The Economist sees a surprising success in last year's auto bail-out:
Lovers of free markets (including The Economist) feared that Mr Obama might use GM as a political tool: perhaps favouring the unions who donate to Democrats or forcing the firm to build smaller, greener cars than consumers want to buy. The label “Government Motors” quickly stuck, evoking images of clunky committee-built cars that burned banknotes instead of petrol—all run by what Sarah Palin might call the socialist-in-chief. [...]
But by and large Mr Obama has not used his stakes in GM and Chrysler for political ends. On the contrary, his goal has been to restore both firms to health and then get out as quickly as possible. GM is now profitable again and Chrysler, managed by Fiat, is making progress. Taxpayers might even turn a profit when GM is sold.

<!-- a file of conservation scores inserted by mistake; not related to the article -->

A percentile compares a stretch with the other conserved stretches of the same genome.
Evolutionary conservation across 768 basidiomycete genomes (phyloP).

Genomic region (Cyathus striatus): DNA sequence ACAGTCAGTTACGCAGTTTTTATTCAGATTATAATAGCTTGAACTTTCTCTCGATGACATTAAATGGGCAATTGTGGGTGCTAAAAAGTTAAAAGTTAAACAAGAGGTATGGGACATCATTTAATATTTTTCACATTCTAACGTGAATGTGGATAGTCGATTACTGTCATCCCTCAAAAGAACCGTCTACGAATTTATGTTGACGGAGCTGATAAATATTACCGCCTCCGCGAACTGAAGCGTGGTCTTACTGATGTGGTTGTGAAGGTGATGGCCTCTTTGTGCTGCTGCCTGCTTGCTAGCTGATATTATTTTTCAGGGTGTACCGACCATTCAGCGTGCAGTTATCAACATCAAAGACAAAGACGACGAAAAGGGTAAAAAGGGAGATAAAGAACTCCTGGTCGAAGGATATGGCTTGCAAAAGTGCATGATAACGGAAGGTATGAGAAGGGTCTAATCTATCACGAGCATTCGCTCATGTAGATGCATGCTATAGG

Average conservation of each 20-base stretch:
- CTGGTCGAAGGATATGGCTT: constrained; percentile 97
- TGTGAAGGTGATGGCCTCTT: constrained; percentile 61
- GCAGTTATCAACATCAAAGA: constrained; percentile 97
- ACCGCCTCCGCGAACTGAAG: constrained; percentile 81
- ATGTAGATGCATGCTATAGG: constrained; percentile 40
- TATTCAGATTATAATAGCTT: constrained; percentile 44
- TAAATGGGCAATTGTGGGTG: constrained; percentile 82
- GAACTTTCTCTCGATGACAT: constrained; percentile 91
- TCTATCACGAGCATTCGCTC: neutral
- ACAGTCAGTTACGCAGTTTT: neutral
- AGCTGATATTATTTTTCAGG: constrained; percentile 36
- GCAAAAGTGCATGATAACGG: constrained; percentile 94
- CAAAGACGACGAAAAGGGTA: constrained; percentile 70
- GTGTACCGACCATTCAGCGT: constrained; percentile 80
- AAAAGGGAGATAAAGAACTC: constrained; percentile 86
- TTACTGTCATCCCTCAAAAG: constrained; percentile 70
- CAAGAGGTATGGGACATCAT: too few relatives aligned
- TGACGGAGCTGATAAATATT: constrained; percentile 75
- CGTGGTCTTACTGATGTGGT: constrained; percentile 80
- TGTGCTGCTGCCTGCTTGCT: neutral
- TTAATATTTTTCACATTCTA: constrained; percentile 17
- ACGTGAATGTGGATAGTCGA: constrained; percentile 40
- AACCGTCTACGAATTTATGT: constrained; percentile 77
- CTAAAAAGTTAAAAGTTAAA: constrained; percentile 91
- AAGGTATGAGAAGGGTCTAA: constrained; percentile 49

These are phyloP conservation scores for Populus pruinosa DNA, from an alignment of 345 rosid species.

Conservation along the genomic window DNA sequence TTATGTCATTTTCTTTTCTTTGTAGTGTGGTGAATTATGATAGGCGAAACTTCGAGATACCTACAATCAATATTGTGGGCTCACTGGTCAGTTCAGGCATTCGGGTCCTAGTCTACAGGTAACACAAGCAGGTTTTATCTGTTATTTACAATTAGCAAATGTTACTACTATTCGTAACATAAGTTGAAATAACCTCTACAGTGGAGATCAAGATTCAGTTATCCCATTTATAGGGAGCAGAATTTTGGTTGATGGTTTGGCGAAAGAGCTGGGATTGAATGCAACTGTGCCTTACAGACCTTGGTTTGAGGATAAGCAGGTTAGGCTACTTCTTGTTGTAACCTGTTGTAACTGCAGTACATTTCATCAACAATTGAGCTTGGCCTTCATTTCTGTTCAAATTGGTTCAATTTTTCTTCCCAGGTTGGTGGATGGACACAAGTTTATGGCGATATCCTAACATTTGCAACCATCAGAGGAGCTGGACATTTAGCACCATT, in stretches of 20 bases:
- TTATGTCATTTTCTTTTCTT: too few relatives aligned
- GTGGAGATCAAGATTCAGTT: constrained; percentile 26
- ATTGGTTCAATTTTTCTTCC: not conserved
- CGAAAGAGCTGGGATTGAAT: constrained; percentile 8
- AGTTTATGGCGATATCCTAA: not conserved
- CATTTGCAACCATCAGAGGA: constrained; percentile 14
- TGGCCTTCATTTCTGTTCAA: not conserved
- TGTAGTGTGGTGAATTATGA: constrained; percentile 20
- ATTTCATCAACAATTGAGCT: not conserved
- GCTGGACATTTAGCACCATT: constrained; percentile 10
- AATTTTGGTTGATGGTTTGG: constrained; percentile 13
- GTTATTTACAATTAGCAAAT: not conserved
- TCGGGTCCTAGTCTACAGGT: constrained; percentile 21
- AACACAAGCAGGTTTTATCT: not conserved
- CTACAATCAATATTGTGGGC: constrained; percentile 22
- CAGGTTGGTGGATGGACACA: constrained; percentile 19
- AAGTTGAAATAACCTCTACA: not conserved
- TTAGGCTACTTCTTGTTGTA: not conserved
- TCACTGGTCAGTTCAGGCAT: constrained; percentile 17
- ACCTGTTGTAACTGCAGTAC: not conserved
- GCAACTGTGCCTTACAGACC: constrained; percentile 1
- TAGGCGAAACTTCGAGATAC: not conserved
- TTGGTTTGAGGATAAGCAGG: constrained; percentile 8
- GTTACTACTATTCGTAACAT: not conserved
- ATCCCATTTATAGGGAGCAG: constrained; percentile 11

The post ends on a smart note, "The lesson for American voters is that their president, for all his flaws, has no desire to own the commanding heights of industry." Exactly. Republicans might think that the president is a socialist who wants to regiment the economy into an unending series of Five-Year Plans, but the truth is that he has no interest in government-run industry. If Obama is trying to get rid of a company even when there's nothing to stop him from doing the opposite, then odds are good that he isn't a socialist.
-- Jamelle Bouie
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